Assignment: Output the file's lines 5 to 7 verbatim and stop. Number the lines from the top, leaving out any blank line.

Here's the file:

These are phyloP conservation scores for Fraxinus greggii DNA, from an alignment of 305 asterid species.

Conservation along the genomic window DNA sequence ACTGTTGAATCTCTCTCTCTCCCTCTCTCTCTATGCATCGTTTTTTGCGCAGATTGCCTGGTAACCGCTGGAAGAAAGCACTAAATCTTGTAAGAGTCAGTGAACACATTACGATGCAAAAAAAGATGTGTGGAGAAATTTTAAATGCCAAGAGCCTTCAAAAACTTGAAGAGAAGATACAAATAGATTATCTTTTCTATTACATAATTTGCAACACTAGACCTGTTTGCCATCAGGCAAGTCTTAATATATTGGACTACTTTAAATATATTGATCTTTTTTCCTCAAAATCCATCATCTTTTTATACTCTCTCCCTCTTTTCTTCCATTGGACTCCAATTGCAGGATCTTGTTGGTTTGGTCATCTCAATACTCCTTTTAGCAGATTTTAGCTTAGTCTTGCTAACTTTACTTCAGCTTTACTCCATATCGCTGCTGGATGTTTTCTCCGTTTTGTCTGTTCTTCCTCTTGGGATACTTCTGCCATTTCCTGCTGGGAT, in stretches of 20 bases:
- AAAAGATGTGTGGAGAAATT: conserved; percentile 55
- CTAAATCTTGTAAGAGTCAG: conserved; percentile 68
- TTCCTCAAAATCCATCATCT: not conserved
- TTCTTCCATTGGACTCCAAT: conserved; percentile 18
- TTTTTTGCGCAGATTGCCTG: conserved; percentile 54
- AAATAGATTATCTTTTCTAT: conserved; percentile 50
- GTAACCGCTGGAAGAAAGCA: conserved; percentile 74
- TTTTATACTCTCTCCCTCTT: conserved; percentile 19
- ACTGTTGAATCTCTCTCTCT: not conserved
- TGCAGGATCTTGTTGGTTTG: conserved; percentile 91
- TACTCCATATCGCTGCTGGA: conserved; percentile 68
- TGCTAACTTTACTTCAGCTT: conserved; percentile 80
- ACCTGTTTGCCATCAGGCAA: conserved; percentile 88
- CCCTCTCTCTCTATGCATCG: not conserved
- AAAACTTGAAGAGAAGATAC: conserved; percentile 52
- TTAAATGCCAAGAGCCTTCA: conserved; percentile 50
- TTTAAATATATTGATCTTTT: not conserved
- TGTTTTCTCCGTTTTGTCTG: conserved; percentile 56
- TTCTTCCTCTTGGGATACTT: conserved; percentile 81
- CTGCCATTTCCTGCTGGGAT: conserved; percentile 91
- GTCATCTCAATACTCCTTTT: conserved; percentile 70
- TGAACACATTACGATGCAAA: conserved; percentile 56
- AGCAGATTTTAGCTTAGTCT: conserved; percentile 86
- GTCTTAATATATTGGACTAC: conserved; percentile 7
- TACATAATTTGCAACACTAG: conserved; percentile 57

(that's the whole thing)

- TTCCTCAAAATCCATCATCT: not conserved
- TTCTTCCATTGGACTCCAAT: conserved; percentile 18
- TTTTTTGCGCAGATTGCCTG: conserved; percentile 54